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Food and the Columbian Exchange: Chocolate
Transcript of Food and the Columbian Exchange: Chocolate
Chocolate went from being a delicacy for the rich to becoming a regular snack/dessert. Large companies such as Hershey Nestle have made chocolate products easily accessible to the developed countries since the early 1900's. Influence Chocolate is the final product of the seed of the Theobrama cacao tree. It was cultivated in Central and South Americas and in Mexico for approximately three thousand years. The first recorded use dates back to around 1100 BC by the Olmec (the first major civilization in Mexico that lived in south-central Mexico). The famous beverage was made by most of the Mesoamerican peoples (Aztecs included). “Xocolatl” (the name that was given to it) is directly translated to the term “bitter water”. For the flavor to be developed the seed must be fermented, otherwise it is way too bitter. Origin The cacao beans weren’t only for the beverages: the white pulp of the bean was also used as fermentable sugar for alcoholic beverages. The drink was often used during ceremonies as well.
When the Aztecs conquered a big part of the Mesoamerica around 1500, the cacao was deeply adapted into their culture. It was linked to the goddess of fertility named “Xochiquetzal”. So obviously, the “bitter water” was used as a gift or an offering. It wasn’t rare for the beans of the Theobrama tree to be used as a currency because of the luxury of the product explained by its absence in the dry Mexican highlands. The Spanish conquistador, Herman Cortes, was the first European man to try chocolate when Montezuma, the 9th leader of Tenochtitlan, introduced him to it in the 16th century. (This is around the time that the Europeans began exploring the "New World", which was mentioned in "The No-Nonsense Guide to Indigenous Peoples".)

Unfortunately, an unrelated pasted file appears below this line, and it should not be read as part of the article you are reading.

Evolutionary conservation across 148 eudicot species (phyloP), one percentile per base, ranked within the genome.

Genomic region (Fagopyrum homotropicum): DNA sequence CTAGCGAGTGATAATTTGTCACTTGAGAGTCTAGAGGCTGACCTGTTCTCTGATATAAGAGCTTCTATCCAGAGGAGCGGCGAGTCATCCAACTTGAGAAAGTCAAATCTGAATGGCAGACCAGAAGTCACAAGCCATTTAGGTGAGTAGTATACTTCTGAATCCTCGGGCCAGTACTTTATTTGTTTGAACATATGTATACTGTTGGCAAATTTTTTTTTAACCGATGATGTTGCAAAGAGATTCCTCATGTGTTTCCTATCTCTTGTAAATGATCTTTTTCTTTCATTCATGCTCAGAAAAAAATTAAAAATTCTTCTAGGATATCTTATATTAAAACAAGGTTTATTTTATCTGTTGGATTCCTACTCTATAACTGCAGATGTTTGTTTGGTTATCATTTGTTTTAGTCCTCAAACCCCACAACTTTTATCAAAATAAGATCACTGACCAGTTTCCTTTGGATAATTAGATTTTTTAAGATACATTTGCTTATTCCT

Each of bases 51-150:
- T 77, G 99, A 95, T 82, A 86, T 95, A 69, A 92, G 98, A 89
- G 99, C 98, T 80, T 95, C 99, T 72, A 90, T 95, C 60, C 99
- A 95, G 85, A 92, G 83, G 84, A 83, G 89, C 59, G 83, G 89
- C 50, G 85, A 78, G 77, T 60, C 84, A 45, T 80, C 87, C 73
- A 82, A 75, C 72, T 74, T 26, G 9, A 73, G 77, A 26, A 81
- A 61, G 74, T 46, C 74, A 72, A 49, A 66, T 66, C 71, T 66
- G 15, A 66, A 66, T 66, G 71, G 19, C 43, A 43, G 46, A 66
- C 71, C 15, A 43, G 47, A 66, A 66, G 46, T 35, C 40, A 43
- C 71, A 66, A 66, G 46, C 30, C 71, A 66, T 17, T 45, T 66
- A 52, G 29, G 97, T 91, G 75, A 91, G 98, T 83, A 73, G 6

One Spanish Jesuit described the chocolate beverage as a drink with an unpleasant taste that was greatly “respected by the Indians”. European Adaption When it was first shipped to Europe for profits, it was still consumed as a beverage. But it was slightly modified: the chilli was removed and canned sugar was added to it. Sometimes they put cinnamon or other spices.
The product could only be exported from the Americas once the Aztecs were conquered. Its reputation on the civilized continent was as high as in the “New World”. In about 100 years, it spread out over the whole continent (Europe). Since it was in high demand, Mesoamericans were enslaved in order to produce cacao. (The Guide goes into detail about the horrible conditions the Europeans would impose on the Indigenous Peoples.) But at the beginning, only the royalty could afford such an expensive drink. To make even more chocolate, the Spanish put Africans to work. The England was the only country where people could buy it without being part of the royal families.
Hard chocolate started being produced in the 18th century with the mills. When the Industrial Revolution started, the mills started producing even more of that merchandise. After the period’s cool-down, chocolate treats were sold by a lot of companies. The dish's origin is the United States, where they started being made in the 1930's, The cookies are made of various ingredients such as sugar, flour, dough, and eggs. By: Anatoly Syutkin & Rikil Desai Extremely popular in many regions of the world, the chocolate bar is likely the best known chocolate dish. It is particularly popular in Europe, where countries such as Switzerland and Austria consume the most chocolate per person in the world. (How come chocolate has become so popular in Europe, even though it doesn't originate there?) The dish is more or less a bar made up of cocoa, sugar, and milk. "Bean-ception" http://goo.gl/maps/UqtzN White Pulp Food and the Columbian Exchange Chocolate http://goo.gl/maps/gwlxr http://goo.gl/maps/M2HZJ http://goo.gl/maps/wKSZu